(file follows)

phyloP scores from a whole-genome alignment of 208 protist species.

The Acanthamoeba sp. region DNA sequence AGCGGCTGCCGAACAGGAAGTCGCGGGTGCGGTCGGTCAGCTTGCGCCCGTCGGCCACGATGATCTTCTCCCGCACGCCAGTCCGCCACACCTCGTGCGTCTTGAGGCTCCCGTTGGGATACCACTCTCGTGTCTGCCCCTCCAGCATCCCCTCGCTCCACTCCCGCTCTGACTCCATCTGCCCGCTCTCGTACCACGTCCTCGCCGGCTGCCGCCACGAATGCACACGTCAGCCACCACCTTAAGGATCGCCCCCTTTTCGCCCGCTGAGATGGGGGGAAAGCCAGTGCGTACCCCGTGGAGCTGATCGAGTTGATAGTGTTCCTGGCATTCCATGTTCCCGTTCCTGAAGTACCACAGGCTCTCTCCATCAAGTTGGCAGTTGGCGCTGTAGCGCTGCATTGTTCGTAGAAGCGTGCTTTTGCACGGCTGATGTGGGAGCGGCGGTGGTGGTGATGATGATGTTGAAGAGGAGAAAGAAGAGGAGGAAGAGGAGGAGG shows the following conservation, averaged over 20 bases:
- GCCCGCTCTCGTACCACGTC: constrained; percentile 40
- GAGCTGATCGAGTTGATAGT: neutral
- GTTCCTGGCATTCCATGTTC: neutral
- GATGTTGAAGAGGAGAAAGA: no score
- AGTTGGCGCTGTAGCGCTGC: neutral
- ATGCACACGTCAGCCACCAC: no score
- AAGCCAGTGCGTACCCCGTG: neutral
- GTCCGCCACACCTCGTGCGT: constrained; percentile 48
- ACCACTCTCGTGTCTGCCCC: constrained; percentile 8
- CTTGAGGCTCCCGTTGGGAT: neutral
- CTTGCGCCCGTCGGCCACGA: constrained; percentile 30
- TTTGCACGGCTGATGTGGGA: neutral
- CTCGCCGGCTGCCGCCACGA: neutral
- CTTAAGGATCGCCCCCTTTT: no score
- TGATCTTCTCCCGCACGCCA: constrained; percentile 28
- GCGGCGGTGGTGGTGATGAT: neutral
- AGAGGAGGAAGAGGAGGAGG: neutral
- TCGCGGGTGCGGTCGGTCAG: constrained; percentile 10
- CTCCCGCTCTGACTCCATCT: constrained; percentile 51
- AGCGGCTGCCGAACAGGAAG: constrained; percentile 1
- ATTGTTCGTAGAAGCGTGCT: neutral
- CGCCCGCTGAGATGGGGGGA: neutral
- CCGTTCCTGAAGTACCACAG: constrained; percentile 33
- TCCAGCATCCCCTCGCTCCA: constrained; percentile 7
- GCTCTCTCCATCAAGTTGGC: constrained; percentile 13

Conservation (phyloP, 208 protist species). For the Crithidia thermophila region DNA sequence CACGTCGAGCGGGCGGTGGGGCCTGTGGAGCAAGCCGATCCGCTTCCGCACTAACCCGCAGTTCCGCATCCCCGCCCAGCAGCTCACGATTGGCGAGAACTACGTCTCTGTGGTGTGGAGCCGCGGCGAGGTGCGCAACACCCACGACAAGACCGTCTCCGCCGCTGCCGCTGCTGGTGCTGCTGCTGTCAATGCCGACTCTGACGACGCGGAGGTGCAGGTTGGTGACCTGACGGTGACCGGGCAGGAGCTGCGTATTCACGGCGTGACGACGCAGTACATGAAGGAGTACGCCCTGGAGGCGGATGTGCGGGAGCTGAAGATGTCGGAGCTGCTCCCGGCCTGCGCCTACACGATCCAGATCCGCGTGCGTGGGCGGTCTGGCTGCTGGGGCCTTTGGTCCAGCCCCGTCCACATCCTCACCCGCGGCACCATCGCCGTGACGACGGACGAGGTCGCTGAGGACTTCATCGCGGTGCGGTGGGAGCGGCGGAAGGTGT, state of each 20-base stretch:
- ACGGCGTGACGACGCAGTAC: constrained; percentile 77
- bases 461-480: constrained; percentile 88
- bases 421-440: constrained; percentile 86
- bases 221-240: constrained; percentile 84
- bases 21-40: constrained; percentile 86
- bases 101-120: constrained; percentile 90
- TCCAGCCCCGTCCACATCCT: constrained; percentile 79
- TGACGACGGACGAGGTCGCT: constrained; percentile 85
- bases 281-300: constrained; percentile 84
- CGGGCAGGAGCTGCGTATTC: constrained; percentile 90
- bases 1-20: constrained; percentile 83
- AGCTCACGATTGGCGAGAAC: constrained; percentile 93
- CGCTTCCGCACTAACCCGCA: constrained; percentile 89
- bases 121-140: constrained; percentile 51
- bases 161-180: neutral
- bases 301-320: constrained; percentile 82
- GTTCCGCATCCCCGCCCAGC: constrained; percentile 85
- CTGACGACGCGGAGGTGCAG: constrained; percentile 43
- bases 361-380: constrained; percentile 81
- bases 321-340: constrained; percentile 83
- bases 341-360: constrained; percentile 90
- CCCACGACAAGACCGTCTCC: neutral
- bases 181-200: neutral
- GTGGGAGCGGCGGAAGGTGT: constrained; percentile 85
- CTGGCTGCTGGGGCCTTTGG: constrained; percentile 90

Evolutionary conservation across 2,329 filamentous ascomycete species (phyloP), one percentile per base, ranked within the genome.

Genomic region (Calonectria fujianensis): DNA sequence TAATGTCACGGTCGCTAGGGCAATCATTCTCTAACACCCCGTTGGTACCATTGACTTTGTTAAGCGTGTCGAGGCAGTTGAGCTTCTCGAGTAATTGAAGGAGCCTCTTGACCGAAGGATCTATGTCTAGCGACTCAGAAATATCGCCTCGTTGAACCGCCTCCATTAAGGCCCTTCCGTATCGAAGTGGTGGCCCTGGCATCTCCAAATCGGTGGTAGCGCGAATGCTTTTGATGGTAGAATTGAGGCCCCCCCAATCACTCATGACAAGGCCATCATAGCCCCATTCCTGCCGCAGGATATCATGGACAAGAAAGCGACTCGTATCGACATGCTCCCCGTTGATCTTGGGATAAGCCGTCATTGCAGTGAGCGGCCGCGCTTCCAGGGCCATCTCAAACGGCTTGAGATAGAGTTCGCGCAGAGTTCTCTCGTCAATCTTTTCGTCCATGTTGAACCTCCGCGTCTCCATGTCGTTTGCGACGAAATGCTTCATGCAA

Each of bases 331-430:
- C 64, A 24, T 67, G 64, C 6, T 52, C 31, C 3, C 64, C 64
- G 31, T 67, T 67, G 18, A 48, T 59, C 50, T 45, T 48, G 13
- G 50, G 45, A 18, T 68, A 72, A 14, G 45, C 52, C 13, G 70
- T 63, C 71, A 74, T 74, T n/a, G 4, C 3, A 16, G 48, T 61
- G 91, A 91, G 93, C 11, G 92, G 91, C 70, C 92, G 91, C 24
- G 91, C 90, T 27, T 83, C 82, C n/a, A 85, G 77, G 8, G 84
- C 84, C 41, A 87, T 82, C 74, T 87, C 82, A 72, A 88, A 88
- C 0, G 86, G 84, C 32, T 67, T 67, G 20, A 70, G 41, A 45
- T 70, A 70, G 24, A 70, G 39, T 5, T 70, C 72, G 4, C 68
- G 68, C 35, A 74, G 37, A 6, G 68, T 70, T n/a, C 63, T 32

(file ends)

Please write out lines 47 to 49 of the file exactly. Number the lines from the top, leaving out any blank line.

- bases 361-380: constrained; percentile 81
- bases 321-340: constrained; percentile 83
- bases 341-360: constrained; percentile 90